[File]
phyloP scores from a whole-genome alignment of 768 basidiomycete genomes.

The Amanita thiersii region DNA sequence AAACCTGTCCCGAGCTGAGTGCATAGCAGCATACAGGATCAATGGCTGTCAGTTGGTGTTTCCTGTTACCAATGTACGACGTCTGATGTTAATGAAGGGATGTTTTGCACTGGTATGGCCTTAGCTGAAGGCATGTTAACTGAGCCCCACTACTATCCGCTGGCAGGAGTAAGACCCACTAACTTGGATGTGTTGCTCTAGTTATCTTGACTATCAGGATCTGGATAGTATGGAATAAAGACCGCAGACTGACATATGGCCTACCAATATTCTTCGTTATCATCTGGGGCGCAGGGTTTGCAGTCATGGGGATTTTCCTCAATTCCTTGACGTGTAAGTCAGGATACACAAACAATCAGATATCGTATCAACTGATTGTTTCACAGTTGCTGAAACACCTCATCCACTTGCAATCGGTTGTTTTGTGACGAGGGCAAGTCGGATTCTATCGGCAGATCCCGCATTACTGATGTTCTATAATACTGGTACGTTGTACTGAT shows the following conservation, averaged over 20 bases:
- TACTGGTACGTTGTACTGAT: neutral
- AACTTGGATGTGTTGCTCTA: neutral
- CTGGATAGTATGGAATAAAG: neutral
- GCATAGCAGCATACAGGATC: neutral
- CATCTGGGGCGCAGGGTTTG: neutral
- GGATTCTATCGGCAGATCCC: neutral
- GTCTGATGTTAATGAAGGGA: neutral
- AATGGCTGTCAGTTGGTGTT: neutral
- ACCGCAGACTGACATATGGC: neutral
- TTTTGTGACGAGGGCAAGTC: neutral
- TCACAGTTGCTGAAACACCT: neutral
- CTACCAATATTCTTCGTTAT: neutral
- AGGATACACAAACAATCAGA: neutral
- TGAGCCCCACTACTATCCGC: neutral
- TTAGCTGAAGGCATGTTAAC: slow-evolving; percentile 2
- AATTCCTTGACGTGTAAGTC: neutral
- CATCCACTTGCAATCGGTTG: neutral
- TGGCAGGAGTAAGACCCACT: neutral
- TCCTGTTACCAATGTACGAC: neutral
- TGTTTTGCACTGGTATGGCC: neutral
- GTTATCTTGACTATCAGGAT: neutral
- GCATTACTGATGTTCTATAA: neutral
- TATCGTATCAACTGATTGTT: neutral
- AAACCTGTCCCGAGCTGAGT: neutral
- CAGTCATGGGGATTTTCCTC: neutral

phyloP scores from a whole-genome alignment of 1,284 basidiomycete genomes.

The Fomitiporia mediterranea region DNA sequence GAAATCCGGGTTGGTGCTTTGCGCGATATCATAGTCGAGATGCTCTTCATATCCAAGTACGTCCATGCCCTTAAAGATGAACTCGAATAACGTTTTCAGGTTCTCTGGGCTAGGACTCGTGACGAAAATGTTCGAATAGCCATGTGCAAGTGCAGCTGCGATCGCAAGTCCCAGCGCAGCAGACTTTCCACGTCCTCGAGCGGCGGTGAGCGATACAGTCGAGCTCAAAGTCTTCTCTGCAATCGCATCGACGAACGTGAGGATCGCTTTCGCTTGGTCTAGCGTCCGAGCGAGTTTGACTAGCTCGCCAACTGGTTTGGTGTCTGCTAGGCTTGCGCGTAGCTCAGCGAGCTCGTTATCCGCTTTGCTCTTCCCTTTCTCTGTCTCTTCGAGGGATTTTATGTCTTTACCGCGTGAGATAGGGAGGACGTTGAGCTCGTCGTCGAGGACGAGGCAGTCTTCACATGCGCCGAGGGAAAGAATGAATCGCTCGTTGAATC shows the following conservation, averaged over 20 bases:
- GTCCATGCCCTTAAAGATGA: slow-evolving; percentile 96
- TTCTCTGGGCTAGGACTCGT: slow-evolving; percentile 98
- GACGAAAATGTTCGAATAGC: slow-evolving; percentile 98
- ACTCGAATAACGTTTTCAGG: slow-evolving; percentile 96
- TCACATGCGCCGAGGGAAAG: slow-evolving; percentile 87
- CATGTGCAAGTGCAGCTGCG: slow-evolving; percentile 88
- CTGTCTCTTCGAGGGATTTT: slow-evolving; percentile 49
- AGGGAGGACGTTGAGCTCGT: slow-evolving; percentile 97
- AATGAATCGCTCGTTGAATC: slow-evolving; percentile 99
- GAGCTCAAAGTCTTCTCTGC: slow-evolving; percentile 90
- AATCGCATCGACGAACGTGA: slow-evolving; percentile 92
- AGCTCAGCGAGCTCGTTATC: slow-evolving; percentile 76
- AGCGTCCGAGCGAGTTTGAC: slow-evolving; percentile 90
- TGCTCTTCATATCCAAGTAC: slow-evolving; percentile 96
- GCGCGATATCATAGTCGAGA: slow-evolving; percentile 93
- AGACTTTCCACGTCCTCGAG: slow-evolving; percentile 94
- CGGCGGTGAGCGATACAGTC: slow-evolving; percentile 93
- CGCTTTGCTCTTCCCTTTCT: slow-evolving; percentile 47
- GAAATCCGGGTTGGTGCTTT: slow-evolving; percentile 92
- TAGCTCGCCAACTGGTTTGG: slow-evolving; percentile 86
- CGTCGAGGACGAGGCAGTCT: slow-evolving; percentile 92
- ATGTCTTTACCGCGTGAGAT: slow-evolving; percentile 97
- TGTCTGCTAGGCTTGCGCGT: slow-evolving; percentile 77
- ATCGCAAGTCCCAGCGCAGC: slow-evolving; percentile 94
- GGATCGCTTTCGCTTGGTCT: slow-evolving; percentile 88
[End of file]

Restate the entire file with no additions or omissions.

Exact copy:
phyloP scores from a whole-genome alignment of 768 basidiomycete genomes.

The Amanita thiersii region DNA sequence AAACCTGTCCCGAGCTGAGTGCATAGCAGCATACAGGATCAATGGCTGTCAGTTGGTGTTTCCTGTTACCAATGTACGACGTCTGATGTTAATGAAGGGATGTTTTGCACTGGTATGGCCTTAGCTGAAGGCATGTTAACTGAGCCCCACTACTATCCGCTGGCAGGAGTAAGACCCACTAACTTGGATGTGTTGCTCTAGTTATCTTGACTATCAGGATCTGGATAGTATGGAATAAAGACCGCAGACTGACATATGGCCTACCAATATTCTTCGTTATCATCTGGGGCGCAGGGTTTGCAGTCATGGGGATTTTCCTCAATTCCTTGACGTGTAAGTCAGGATACACAAACAATCAGATATCGTATCAACTGATTGTTTCACAGTTGCTGAAACACCTCATCCACTTGCAATCGGTTGTTTTGTGACGAGGGCAAGTCGGATTCTATCGGCAGATCCCGCATTACTGATGTTCTATAATACTGGTACGTTGTACTGAT shows the following conservation, averaged over 20 bases:
- TACTGGTACGTTGTACTGAT: neutral
- AACTTGGATGTGTTGCTCTA: neutral
- CTGGATAGTATGGAATAAAG: neutral
- GCATAGCAGCATACAGGATC: neutral
- CATCTGGGGCGCAGGGTTTG: neutral
- GGATTCTATCGGCAGATCCC: neutral
- GTCTGATGTTAATGAAGGGA: neutral
- AATGGCTGTCAGTTGGTGTT: neutral
- ACCGCAGACTGACATATGGC: neutral
- TTTTGTGACGAGGGCAAGTC: neutral
- TCACAGTTGCTGAAACACCT: neutral
- CTACCAATATTCTTCGTTAT: neutral
- AGGATACACAAACAATCAGA: neutral
- TGAGCCCCACTACTATCCGC: neutral
- TTAGCTGAAGGCATGTTAAC: slow-evolving; percentile 2
- AATTCCTTGACGTGTAAGTC: neutral
- CATCCACTTGCAATCGGTTG: neutral
- TGGCAGGAGTAAGACCCACT: neutral
- TCCTGTTACCAATGTACGAC: neutral
- TGTTTTGCACTGGTATGGCC: neutral
- GTTATCTTGACTATCAGGAT: neutral
- GCATTACTGATGTTCTATAA: neutral
- TATCGTATCAACTGATTGTT: neutral
- AAACCTGTCCCGAGCTGAGT: neutral
- CAGTCATGGGGATTTTCCTC: neutral

phyloP scores from a whole-genome alignment of 1,284 basidiomycete genomes.

The Fomitiporia mediterranea region DNA sequence GAAATCCGGGTTGGTGCTTTGCGCGATATCATAGTCGAGATGCTCTTCATATCCAAGTACGTCCATGCCCTTAAAGATGAACTCGAATAACGTTTTCAGGTTCTCTGGGCTAGGACTCGTGACGAAAATGTTCGAATAGCCATGTGCAAGTGCAGCTGCGATCGCAAGTCCCAGCGCAGCAGACTTTCCACGTCCTCGAGCGGCGGTGAGCGATACAGTCGAGCTCAAAGTCTTCTCTGCAATCGCATCGACGAACGTGAGGATCGCTTTCGCTTGGTCTAGCGTCCGAGCGAGTTTGACTAGCTCGCCAACTGGTTTGGTGTCTGCTAGGCTTGCGCGTAGCTCAGCGAGCTCGTTATCCGCTTTGCTCTTCCCTTTCTCTGTCTCTTCGAGGGATTTTATGTCTTTACCGCGTGAGATAGGGAGGACGTTGAGCTCGTCGTCGAGGACGAGGCAGTCTTCACATGCGCCGAGGGAAAGAATGAATCGCTCGTTGAATC shows the following conservation, averaged over 20 bases:
- GTCCATGCCCTTAAAGATGA: slow-evolving; percentile 96
- TTCTCTGGGCTAGGACTCGT: slow-evolving; percentile 98
- GACGAAAATGTTCGAATAGC: slow-evolving; percentile 98
- ACTCGAATAACGTTTTCAGG: slow-evolving; percentile 96
- TCACATGCGCCGAGGGAAAG: slow-evolving; percentile 87
- CATGTGCAAGTGCAGCTGCG: slow-evolving; percentile 88
- CTGTCTCTTCGAGGGATTTT: slow-evolving; percentile 49
- AGGGAGGACGTTGAGCTCGT: slow-evolving; percentile 97
- AATGAATCGCTCGTTGAATC: slow-evolving; percentile 99
- GAGCTCAAAGTCTTCTCTGC: slow-evolving; percentile 90
- AATCGCATCGACGAACGTGA: slow-evolving; percentile 92
- AGCTCAGCGAGCTCGTTATC: slow-evolving; percentile 76
- AGCGTCCGAGCGAGTTTGAC: slow-evolving; percentile 90
- TGCTCTTCATATCCAAGTAC: slow-evolving; percentile 96
- GCGCGATATCATAGTCGAGA: slow-evolving; percentile 93
- AGACTTTCCACGTCCTCGAG: slow-evolving; percentile 94
- CGGCGGTGAGCGATACAGTC: slow-evolving; percentile 93
- CGCTTTGCTCTTCCCTTTCT: slow-evolving; percentile 47
- GAAATCCGGGTTGGTGCTTT: slow-evolving; percentile 92
- TAGCTCGCCAACTGGTTTGG: slow-evolving; percentile 86
- CGTCGAGGACGAGGCAGTCT: slow-evolving; percentile 92
- ATGTCTTTACCGCGTGAGAT: slow-evolving; percentile 97
- TGTCTGCTAGGCTTGCGCGT: slow-evolving; percentile 77
- ATCGCAAGTCCCAGCGCAGC: slow-evolving; percentile 94
- GGATCGCTTTCGCTTGGTCT: slow-evolving; percentile 88